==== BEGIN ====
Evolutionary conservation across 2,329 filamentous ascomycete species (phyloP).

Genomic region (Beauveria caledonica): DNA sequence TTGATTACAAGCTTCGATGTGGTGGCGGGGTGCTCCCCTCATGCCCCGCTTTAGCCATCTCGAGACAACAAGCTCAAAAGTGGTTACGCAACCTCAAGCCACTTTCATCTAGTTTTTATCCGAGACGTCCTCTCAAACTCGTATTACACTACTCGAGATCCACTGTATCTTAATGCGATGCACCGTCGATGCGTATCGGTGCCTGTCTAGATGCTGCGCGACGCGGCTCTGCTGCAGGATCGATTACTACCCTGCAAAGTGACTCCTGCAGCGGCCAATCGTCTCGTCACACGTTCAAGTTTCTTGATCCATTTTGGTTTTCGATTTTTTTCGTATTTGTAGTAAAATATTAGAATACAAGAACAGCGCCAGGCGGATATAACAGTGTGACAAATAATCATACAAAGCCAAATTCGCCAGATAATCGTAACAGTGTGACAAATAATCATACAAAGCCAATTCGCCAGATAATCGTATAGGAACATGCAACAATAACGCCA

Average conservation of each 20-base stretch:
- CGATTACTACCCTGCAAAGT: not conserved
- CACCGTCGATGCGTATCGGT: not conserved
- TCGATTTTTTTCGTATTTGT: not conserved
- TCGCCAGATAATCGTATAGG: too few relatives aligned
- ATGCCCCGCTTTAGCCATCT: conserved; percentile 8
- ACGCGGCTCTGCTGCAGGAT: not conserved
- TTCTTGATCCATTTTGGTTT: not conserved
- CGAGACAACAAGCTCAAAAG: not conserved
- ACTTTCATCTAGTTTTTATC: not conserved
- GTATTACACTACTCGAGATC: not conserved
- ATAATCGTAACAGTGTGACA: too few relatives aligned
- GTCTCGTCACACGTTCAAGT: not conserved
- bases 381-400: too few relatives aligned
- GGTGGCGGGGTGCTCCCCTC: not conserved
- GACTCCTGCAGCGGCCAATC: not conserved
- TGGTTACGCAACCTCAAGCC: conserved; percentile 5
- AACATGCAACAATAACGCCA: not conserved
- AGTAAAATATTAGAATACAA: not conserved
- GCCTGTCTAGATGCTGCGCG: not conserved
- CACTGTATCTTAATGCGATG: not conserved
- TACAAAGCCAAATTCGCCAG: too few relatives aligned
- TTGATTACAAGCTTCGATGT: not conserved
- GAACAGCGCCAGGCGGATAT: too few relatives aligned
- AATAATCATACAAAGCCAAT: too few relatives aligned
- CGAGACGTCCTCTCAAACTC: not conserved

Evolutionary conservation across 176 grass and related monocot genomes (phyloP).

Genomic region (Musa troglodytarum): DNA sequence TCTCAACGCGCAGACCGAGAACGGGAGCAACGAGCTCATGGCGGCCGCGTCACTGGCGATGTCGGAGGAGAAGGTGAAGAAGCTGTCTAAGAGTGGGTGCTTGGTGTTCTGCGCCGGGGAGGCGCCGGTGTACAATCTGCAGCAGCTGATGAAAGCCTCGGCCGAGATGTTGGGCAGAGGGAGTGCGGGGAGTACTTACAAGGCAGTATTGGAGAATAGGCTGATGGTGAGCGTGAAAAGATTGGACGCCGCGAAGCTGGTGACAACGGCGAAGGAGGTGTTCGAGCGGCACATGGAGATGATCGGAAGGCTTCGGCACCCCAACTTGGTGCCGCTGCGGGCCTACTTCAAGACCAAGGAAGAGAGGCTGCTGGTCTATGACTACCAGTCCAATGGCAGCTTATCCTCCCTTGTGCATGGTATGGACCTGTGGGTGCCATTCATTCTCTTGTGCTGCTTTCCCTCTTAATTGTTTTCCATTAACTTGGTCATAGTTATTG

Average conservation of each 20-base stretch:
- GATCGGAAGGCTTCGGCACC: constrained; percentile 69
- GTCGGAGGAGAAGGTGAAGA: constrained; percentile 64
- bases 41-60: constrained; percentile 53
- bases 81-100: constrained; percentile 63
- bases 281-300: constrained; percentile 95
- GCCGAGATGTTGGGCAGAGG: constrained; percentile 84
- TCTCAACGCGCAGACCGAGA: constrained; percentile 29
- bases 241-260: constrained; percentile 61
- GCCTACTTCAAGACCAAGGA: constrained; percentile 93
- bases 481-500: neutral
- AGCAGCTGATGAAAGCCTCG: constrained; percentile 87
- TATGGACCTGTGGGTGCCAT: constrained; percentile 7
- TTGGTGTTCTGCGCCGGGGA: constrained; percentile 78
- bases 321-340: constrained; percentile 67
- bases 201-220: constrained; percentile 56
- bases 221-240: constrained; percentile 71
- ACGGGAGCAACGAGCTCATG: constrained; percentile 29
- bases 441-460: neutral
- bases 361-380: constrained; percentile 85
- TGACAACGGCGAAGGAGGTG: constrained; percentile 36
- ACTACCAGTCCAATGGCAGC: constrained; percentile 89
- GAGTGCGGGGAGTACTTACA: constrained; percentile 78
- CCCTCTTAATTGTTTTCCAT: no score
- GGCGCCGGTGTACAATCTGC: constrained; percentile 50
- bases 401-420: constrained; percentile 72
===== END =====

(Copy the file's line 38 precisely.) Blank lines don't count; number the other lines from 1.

- TCTCAACGCGCAGACCGAGA: constrained; percentile 29